How To Reset Linux Firewall Automatically While Testing Configuration With Remote Server Over SSH Session

by on July 6, 2008 · 9 comments· LAST UPDATED April 11, 2014

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I'd like to tell my Linux iptables firewall to flush out the current configuration every 5 minutes. This will help when I'm testing a new rules and configuration options. Some time I find myself locked out of my own remote server. How do I reset Linux firewall automatically without issuing hard reboot?

Tutorial details
DifficultyAdvanced (rss)
Root privilegesYes
RequirementsNone
Estimated completion time5m
You can easily flush out current configuration using iptables command and shell script combo. There is no built in option for this kind of settings. So you need to write a small shell script and call it from crontab file.

Create a firewall reset shell script

Create a /root/reset.fw script:

#!/bin/bash
# reset.fw - Reset firewall
# set x to 0 - No reset
# set x to 1 - Reset firewall
# ---------------------------------------------------------------------------------------------------------------
# Added support for IPV6 Firewall
# ---------------------------------------------------------------------------------------------------------------
# Written by Vivek Gite <vivek@nixcraft.com>
# ---------------------------------------------------------------------------------------------------------------
# You can copy / paste / redistribute this script under GPL version 2.0 or above
# =============================================================
x=1
 
# set to true if it is CentOS / RHEL / Fedora box
RHEL=false
 
### no need to edit below  ###
IPT=/sbin/iptables
IPT6=/sbin/ip6tables
 
if [ "$x" == "1" ];
then
	if [ "$RHEL" == "true" ];
	then
	      # reset firewall using redhat script
		/etc/init.d/iptables stop
		/etc/init.d/ip6tables stop
	else
		# for all other Linux distro use following rules to reset firewall
		### reset ipv4 iptales ###
		$IPT -F
		$IPT -X
		$IPT -Z
		for table in $(</proc/net/ip_tables_names)
		do
			$IPT -t $table -F
			$IPT -t $table -X
			$IPT -t $table -Z
		done
		$IPT -P INPUT ACCEPT
		$IPT -P OUTPUT ACCEPT
		$IPT -P FORWARD ACCEPT
		### reset ipv6 iptales ###
		$IPT6 -F
		$IPT6 -X
		$IPT6 -Z
		for table in $(</proc/net/ip6_tables_names)
		do
			$IPT6 -t $table -F
			$IPT6 -t $table -X
			$IPT6 -t $table -Z
		done
		$IPT6 -P INPUT ACCEPT
		$IPT6 -P OUTPUT ACCEPT
		$IPT6 -P FORWARD ACCEPT
	fi
else
        :
fi

Set permissions:
# chmod +x /root/reset.fw
Create cronjon to reset current configuration every 5 minutes, enter
# crontab -e
OR
# vi /etc/crontab
Append following settings:
*/5 * * * * root /root/reset.fw >/dev/null 2>&1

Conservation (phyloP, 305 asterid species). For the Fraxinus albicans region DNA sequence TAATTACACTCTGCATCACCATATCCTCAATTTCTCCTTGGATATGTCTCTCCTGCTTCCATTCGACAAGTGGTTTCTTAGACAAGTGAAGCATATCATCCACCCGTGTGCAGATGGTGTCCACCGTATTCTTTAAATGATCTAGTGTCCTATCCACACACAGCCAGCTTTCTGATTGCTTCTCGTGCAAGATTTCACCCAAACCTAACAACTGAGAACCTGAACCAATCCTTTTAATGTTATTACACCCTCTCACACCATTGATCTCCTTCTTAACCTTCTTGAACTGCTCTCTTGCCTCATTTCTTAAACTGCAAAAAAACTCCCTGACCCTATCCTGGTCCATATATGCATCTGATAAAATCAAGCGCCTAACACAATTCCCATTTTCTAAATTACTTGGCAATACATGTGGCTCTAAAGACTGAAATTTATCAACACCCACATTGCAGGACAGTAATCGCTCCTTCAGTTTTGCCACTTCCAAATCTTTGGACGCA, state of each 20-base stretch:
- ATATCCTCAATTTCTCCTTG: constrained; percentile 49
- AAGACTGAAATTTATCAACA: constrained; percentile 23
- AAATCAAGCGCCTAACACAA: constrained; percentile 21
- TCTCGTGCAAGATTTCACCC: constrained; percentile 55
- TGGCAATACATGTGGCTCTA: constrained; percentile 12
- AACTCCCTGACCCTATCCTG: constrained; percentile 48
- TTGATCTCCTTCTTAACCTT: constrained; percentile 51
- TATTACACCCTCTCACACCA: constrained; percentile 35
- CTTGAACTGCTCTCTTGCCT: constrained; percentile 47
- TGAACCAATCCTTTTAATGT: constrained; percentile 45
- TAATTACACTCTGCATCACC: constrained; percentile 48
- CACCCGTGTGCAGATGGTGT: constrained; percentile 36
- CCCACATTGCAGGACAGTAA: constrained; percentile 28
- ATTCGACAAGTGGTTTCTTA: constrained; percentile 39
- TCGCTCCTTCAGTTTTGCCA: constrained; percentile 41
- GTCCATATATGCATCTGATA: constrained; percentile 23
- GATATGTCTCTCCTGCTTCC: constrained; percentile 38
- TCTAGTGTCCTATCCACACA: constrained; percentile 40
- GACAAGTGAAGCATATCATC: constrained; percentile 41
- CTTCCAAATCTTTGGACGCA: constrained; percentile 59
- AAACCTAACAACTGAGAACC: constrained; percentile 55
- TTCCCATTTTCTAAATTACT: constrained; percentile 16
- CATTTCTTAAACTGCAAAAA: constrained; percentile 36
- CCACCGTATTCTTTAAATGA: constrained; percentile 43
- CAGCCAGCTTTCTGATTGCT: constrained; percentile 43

Please remember to set x to 0 once a working configuration has been created for your Linux system.

Dealing with command line rules

Run command over screen based session:
Your-iptable-rule-here && sleep 120 && /root/reset.fw
You can load the firewall rule and sleep or 120 seconds then disable/reset firewall using /root/reset.fw script.

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{ 9 comments… read them below or add one }

1 Kevin Green July 6, 2008 at 12:49 pm

nice script, but you forgot the raw table
also, i think it would be a good idea to reset the counters and delete any existing empty chains
so

iptables -F
iptables -X
iptables -Z
iptables -t mangle -F
iptables -t mangle -X
iptables -t mangle -Z
iptables -t nat -F
iptables -t nat -X
iptables -t nat -Z
iptables -t raw -F
iptables -t raw -X
iptables -t raw -Z

cheers

Reply

2 kuda April 17, 2009 at 9:25 am

….
### no need to edit below ###
IPT=/sbin/iptables
IPT6=/sbin/ip6tables

if [ $x = 1 ];
then
…..

otherwise bash will complain – unexpected character ….

have a nice day!

Reply

3 name October 31, 2009 at 1:43 pm

That’s what iptables-apply is for.

Reply

4 Eric January 19, 2010 at 4:57 am

I would just use the “save” command to make a copy of the iptable script. Then “restore” it via a cron command to the original script. This way you don’t create an undefended system when you restore.

Reply

5 Mihai RATZ April 20, 2010 at 12:46 pm

Alternative to cron is port knocking.

Reply

6 PeGa! May 17, 2010 at 5:18 pm

My approach to this kind of situations (after having been through a few ones) is to add a –failsafe parameter to my firewall scripts, which would run the (new) effective firewall rules with a ‘sleep 20′ after applying this new rules thus after 20 seconds, if I didn’t break the countdown, the new firewall rules are wiped out.

Reply

7 parbat June 8, 2010 at 4:24 am

wow great.. script..

thanks..

Reply

8 Dan Gauthier September 25, 2011 at 6:13 pm

Instead of messing with cron, there is an EASY way to rerun recurring events — “watch”.

watch is intended for things like ‘watch ls -l’, but it also works great for things like:

‘watch -n 30 killall -USR1 dd’
or
‘watch -n300 /etc/rc.d/rc.firewall.orig’ :)

Reply

9 Dan Gauthier September 25, 2011 at 6:17 pm

Additional: If you’re worried about knocking off your watch window, try SCREEN.

It avoids all those nasty: ‘>/dev/null 2>&1 </dev/null &' stuff and gives you multiple screens at the same time that can't be knocked off. There's a simple reconnect command: 'screen -r'.

Reply

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